Airport Firefighters ‘Invaluable’ to Construction Safety

Personnel review permits, workspaces daily on new terminal project

By Julie Bercik

Published December 4, 2023

Read Time: 2 mins


Important and essential work takes place at Pittsburgh International Airport’s new terminal construction site even before the workday officially starts, no matter the weather. 

“Before any work starts in the morning, contractors notify the fire department, and the fire department comes onsite to the location where they are working and will check their permits out and sign off,” said Jason Timmerman, Vice President, Environment and Workplace Safety.  

Allegheny County Airport Authority Airport Rescue and Firefighter—or ARFF— personnel are at the Terminal Modernization Program site every day when construction work is occurring. Firefighters sign off on hot work permits, confined space entry permits and trenching and excavating permits.  

“We are there to ensure they have the safety equipment in place and to make sure the safety equipment is operational,” said Deputy Fire Chief Shaun Prouty.  

Because the site is so vast, firefighters need to know their way around the site. Issuing daily permits and going on safety walks familiarizes firefighters with the construction site.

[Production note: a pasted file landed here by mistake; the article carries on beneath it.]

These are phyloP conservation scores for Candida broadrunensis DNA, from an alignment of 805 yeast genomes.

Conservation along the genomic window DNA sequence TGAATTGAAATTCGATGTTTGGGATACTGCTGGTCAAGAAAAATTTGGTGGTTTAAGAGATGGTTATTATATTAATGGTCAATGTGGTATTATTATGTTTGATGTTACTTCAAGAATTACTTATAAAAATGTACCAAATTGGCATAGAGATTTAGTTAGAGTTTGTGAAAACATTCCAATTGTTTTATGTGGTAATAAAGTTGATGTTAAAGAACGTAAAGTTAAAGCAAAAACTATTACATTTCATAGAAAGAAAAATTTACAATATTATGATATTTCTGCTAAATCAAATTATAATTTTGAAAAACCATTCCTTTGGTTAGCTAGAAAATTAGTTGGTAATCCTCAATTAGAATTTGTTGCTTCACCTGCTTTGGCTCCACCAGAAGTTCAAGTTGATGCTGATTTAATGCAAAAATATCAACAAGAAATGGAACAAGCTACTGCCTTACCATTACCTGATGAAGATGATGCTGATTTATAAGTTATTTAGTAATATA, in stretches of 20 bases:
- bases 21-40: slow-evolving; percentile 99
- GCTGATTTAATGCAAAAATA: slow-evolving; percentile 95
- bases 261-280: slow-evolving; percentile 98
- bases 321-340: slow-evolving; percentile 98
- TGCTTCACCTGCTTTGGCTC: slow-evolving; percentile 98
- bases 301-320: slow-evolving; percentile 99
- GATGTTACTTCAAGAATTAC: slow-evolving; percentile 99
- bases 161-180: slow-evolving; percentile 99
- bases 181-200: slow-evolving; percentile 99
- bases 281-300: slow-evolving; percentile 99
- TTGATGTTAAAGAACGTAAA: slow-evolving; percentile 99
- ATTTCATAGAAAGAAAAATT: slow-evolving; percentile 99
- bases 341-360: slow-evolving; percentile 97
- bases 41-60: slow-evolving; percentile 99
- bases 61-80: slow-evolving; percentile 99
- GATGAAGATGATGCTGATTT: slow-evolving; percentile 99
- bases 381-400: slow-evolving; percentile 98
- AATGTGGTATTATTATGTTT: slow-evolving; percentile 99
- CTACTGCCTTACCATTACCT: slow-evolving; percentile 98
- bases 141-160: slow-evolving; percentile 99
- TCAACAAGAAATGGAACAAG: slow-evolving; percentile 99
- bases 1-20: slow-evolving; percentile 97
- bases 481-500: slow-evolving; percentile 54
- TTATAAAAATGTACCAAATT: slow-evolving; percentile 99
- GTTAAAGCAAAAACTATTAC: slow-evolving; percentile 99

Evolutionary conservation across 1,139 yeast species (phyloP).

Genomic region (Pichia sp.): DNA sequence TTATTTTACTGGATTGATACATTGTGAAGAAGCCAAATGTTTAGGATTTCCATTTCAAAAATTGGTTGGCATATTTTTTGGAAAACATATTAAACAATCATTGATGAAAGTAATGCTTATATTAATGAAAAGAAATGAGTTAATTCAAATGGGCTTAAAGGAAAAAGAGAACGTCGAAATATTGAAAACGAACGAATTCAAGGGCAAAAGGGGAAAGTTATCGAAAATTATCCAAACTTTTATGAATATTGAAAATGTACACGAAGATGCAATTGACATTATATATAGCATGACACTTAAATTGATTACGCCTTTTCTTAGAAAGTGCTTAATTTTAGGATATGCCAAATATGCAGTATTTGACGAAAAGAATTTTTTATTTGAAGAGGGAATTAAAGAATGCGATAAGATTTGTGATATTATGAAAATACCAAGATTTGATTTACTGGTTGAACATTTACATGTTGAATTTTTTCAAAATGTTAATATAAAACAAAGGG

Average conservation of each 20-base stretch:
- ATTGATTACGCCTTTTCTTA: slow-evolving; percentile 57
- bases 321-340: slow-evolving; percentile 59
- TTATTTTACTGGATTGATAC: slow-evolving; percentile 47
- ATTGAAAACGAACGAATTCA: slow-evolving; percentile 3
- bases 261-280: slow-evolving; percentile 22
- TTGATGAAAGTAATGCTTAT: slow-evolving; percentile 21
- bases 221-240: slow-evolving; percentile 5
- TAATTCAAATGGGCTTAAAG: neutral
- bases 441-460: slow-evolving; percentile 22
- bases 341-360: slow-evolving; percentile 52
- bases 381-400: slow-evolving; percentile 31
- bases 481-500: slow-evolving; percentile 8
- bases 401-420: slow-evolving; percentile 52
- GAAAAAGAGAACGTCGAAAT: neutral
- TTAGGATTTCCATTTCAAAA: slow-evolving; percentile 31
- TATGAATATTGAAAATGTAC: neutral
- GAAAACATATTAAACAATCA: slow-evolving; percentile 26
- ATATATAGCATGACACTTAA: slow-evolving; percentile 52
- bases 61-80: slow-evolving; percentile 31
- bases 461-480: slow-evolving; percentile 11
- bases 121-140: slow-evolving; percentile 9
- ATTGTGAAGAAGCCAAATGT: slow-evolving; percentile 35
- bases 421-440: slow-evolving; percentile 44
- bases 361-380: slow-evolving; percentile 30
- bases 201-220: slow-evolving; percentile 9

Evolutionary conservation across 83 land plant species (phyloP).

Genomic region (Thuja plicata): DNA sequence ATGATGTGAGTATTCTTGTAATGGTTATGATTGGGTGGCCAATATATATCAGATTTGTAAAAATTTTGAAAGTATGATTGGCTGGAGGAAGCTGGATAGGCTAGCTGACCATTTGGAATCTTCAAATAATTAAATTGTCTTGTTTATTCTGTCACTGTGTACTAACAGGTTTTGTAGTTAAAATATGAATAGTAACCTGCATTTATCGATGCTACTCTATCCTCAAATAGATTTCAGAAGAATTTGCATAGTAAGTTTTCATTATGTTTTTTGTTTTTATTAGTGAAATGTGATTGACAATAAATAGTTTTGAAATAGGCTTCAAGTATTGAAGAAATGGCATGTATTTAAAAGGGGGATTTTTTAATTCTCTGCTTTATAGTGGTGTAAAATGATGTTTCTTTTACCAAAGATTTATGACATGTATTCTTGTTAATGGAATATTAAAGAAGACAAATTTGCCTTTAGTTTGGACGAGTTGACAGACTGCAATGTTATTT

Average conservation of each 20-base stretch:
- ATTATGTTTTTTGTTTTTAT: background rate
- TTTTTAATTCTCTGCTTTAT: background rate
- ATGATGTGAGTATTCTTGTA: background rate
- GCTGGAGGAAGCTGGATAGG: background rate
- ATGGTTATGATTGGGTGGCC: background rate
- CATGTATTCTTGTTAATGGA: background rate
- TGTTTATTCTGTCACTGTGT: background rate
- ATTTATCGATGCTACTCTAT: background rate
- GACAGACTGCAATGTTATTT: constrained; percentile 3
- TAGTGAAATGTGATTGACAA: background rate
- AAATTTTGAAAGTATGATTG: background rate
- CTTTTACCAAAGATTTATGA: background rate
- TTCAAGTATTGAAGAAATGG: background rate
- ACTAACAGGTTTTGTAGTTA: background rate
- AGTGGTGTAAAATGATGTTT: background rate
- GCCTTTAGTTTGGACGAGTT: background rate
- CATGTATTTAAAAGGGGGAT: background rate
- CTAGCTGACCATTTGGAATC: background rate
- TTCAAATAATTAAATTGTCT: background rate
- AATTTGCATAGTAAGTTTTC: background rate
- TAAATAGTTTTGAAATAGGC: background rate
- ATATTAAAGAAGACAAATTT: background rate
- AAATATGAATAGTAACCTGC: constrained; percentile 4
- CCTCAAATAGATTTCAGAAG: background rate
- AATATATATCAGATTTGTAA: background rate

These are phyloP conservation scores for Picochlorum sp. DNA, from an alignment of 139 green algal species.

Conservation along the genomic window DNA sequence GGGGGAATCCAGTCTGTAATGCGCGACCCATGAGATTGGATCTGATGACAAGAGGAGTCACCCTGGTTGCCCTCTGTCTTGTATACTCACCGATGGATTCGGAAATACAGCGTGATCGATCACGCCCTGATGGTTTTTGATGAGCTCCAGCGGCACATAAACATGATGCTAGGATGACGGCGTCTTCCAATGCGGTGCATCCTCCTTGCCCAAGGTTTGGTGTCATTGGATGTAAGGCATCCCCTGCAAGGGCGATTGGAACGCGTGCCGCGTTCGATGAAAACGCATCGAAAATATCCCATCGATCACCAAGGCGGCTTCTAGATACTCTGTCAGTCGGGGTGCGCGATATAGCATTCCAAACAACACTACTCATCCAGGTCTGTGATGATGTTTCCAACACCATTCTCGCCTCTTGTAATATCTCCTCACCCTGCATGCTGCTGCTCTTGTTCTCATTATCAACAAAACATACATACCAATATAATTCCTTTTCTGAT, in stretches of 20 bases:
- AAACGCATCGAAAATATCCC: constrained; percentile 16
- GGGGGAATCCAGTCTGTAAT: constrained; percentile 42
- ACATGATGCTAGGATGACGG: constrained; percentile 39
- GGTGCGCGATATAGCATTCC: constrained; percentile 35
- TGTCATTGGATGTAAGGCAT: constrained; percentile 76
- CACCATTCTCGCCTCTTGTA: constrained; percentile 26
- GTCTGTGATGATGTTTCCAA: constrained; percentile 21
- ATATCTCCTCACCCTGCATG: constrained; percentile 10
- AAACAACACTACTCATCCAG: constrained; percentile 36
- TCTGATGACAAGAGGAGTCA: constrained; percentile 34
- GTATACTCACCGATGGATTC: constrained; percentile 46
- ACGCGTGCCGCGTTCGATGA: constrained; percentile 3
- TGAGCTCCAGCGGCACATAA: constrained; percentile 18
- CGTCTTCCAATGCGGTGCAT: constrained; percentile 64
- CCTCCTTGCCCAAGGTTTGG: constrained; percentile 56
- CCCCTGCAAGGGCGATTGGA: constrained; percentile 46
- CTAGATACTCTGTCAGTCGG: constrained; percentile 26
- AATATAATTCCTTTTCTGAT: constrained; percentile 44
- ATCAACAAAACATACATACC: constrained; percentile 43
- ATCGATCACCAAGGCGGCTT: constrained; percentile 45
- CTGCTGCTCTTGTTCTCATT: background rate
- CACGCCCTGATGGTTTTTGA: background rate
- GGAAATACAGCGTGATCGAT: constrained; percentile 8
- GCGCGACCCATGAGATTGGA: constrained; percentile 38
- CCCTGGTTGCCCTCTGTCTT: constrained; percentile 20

“Where are the entry points, where are the exits, where can they position their equipment if they need to come to the project,” said Timmerman. 

The daily inspections also familiarize firefighters with the exact location of a confined space or trench, critical information in the event of an emergency.  

“It reduces our response time to get out to the location if something were to go wrong,” said Prouty.  

For example, welding work falls under a hot work permit, which means there also needs to be a fire extinguisher onsite, so ARFF checks to make sure there’s a working fire extinguisher nearby. Firefighters also do fire extinguisher training with crews doing hot work.  

Before issuing a permit for a confined space, firefighters check the air quality.  

“So when an individual goes into a confined space, they don’t want to be overcome by some sort of hazardous gases or an oxygen-deficient atmosphere,” said Prouty.  

The fire department also takes part in weekly safety walks of the construction site. Timmerman said the department’s participation in the walks is “invaluable.” 

“It helps build relationships with the safety team, but also gives familiarity of the job site,” added Timmerman. 

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